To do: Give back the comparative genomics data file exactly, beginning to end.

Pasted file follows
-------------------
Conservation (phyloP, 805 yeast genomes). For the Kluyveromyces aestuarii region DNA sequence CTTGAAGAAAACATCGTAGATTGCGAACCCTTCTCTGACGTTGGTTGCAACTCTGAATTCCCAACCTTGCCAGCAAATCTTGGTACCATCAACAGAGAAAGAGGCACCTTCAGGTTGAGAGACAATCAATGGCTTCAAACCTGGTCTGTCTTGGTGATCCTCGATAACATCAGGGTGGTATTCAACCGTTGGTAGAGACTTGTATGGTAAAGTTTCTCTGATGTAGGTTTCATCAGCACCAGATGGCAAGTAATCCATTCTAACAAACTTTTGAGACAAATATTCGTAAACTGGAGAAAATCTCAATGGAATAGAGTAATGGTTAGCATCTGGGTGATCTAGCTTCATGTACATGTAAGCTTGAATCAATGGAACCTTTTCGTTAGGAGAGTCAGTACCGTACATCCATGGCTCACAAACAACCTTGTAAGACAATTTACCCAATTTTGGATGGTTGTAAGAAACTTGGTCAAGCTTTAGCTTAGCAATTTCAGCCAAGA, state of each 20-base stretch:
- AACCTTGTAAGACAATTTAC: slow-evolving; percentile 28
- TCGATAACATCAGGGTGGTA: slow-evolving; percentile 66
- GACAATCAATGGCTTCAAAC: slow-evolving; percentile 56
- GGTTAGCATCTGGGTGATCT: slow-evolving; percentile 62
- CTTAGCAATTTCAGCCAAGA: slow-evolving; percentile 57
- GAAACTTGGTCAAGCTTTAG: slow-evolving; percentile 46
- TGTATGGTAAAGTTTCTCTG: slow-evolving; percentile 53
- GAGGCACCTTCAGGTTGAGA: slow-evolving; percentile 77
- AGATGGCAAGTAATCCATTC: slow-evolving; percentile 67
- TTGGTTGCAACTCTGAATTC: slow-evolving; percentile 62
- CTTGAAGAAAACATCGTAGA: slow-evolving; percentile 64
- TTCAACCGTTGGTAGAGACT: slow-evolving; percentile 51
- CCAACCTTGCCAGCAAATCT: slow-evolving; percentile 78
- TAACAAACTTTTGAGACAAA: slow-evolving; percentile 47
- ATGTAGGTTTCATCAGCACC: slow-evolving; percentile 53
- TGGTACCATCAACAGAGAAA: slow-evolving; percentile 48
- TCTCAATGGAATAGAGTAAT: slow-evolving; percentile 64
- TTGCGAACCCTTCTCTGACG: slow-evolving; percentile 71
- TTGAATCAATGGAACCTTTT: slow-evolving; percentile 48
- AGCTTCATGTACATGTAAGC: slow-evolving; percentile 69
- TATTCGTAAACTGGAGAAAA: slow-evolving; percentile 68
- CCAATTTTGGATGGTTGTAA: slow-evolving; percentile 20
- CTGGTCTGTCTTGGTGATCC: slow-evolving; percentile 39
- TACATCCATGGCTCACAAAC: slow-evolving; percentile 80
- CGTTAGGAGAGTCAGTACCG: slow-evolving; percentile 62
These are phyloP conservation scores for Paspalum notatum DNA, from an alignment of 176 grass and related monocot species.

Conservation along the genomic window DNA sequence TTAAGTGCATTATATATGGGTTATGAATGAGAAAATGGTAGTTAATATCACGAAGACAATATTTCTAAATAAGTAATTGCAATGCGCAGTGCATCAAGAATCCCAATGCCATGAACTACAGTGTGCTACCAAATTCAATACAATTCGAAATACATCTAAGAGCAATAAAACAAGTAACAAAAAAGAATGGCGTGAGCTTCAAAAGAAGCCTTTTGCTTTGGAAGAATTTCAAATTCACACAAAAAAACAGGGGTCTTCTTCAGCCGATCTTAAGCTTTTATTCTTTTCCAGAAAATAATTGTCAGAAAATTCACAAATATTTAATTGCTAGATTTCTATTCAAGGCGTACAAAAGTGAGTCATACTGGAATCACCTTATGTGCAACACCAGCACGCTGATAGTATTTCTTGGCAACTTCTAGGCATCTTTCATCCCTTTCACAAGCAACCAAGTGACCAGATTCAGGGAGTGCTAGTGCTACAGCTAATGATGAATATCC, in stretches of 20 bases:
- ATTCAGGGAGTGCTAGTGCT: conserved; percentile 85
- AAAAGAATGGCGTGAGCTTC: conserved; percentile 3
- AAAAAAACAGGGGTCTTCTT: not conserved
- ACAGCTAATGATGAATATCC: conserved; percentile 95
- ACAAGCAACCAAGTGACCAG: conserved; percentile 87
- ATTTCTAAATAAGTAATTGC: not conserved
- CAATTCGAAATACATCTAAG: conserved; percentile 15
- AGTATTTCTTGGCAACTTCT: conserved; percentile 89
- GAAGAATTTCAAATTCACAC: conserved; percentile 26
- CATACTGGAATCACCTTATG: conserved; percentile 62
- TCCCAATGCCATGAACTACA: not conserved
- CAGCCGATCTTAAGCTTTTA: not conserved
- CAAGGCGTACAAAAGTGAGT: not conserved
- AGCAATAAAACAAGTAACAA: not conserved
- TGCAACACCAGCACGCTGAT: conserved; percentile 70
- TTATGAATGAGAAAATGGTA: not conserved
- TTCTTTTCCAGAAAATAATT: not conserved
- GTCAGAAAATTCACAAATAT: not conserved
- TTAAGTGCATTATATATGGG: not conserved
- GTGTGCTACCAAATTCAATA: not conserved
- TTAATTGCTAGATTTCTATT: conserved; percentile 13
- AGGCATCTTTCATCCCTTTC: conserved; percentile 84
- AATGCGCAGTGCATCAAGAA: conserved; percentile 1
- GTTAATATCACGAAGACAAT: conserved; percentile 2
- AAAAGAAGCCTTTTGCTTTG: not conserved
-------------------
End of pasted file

Conservation (phyloP, 805 yeast genomes). For the Kluyveromyces aestuarii region DNA sequence CTTGAAGAAAACATCGTAGATTGCGAACCCTTCTCTGACGTTGGTTGCAACTCTGAATTCCCAACCTTGCCAGCAAATCTTGGTACCATCAACAGAGAAAGAGGCACCTTCAGGTTGAGAGACAATCAATGGCTTCAAACCTGGTCTGTCTTGGTGATCCTCGATAACATCAGGGTGGTATTCAACCGTTGGTAGAGACTTGTATGGTAAAGTTTCTCTGATGTAGGTTTCATCAGCACCAGATGGCAAGTAATCCATTCTAACAAACTTTTGAGACAAATATTCGTAAACTGGAGAAAATCTCAATGGAATAGAGTAATGGTTAGCATCTGGGTGATCTAGCTTCATGTACATGTAAGCTTGAATCAATGGAACCTTTTCGTTAGGAGAGTCAGTACCGTACATCCATGGCTCACAAACAACCTTGTAAGACAATTTACCCAATTTTGGATGGTTGTAAGAAACTTGGTCAAGCTTTAGCTTAGCAATTTCAGCCAAGA, state of each 20-base stretch:
- AACCTTGTAAGACAATTTAC: slow-evolving; percentile 28
- TCGATAACATCAGGGTGGTA: slow-evolving; percentile 66
- GACAATCAATGGCTTCAAAC: slow-evolving; percentile 56
- GGTTAGCATCTGGGTGATCT: slow-evolving; percentile 62
- CTTAGCAATTTCAGCCAAGA: slow-evolving; percentile 57
- GAAACTTGGTCAAGCTTTAG: slow-evolving; percentile 46
- TGTATGGTAAAGTTTCTCTG: slow-evolving; percentile 53
- GAGGCACCTTCAGGTTGAGA: slow-evolving; percentile 77
- AGATGGCAAGTAATCCATTC: slow-evolving; percentile 67
- TTGGTTGCAACTCTGAATTC: slow-evolving; percentile 62
- CTTGAAGAAAACATCGTAGA: slow-evolving; percentile 64
- TTCAACCGTTGGTAGAGACT: slow-evolving; percentile 51
- CCAACCTTGCCAGCAAATCT: slow-evolving; percentile 78
- TAACAAACTTTTGAGACAAA: slow-evolving; percentile 47
- ATGTAGGTTTCATCAGCACC: slow-evolving; percentile 53
- TGGTACCATCAACAGAGAAA: slow-evolving; percentile 48
- TCTCAATGGAATAGAGTAAT: slow-evolving; percentile 64
- TTGCGAACCCTTCTCTGACG: slow-evolving; percentile 71
- TTGAATCAATGGAACCTTTT: slow-evolving; percentile 48
- AGCTTCATGTACATGTAAGC: slow-evolving; percentile 69
- TATTCGTAAACTGGAGAAAA: slow-evolving; percentile 68
- CCAATTTTGGATGGTTGTAA: slow-evolving; percentile 20
- CTGGTCTGTCTTGGTGATCC: slow-evolving; percentile 39
- TACATCCATGGCTCACAAAC: slow-evolving; percentile 80
- CGTTAGGAGAGTCAGTACCG: slow-evolving; percentile 62
These are phyloP conservation scores for Paspalum notatum DNA, from an alignment of 176 grass and related monocot species.

Conservation along the genomic window DNA sequence TTAAGTGCATTATATATGGGTTATGAATGAGAAAATGGTAGTTAATATCACGAAGACAATATTTCTAAATAAGTAATTGCAATGCGCAGTGCATCAAGAATCCCAATGCCATGAACTACAGTGTGCTACCAAATTCAATACAATTCGAAATACATCTAAGAGCAATAAAACAAGTAACAAAAAAGAATGGCGTGAGCTTCAAAAGAAGCCTTTTGCTTTGGAAGAATTTCAAATTCACACAAAAAAACAGGGGTCTTCTTCAGCCGATCTTAAGCTTTTATTCTTTTCCAGAAAATAATTGTCAGAAAATTCACAAATATTTAATTGCTAGATTTCTATTCAAGGCGTACAAAAGTGAGTCATACTGGAATCACCTTATGTGCAACACCAGCACGCTGATAGTATTTCTTGGCAACTTCTAGGCATCTTTCATCCCTTTCACAAGCAACCAAGTGACCAGATTCAGGGAGTGCTAGTGCTACAGCTAATGATGAATATCC, in stretches of 20 bases:
- ATTCAGGGAGTGCTAGTGCT: conserved; percentile 85
- AAAAGAATGGCGTGAGCTTC: conserved; percentile 3
- AAAAAAACAGGGGTCTTCTT: not conserved
- ACAGCTAATGATGAATATCC: conserved; percentile 95
- ACAAGCAACCAAGTGACCAG: conserved; percentile 87
- ATTTCTAAATAAGTAATTGC: not conserved
- CAATTCGAAATACATCTAAG: conserved; percentile 15
- AGTATTTCTTGGCAACTTCT: conserved; percentile 89
- GAAGAATTTCAAATTCACAC: conserved; percentile 26
- CATACTGGAATCACCTTATG: conserved; percentile 62
- TCCCAATGCCATGAACTACA: not conserved
- CAGCCGATCTTAAGCTTTTA: not conserved
- CAAGGCGTACAAAAGTGAGT: not conserved
- AGCAATAAAACAAGTAACAA: not conserved
- TGCAACACCAGCACGCTGAT: conserved; percentile 70
- TTATGAATGAGAAAATGGTA: not conserved
- TTCTTTTCCAGAAAATAATT: not conserved
- GTCAGAAAATTCACAAATAT: not conserved
- TTAAGTGCATTATATATGGG: not conserved
- GTGTGCTACCAAATTCAATA: not conserved
- TTAATTGCTAGATTTCTATT: conserved; percentile 13
- AGGCATCTTTCATCCCTTTC: conserved; percentile 84
- AATGCGCAGTGCATCAAGAA: conserved; percentile 1
- GTTAATATCACGAAGACAAT: conserved; percentile 2
- AAAAGAAGCCTTTTGCTTTG: not conserved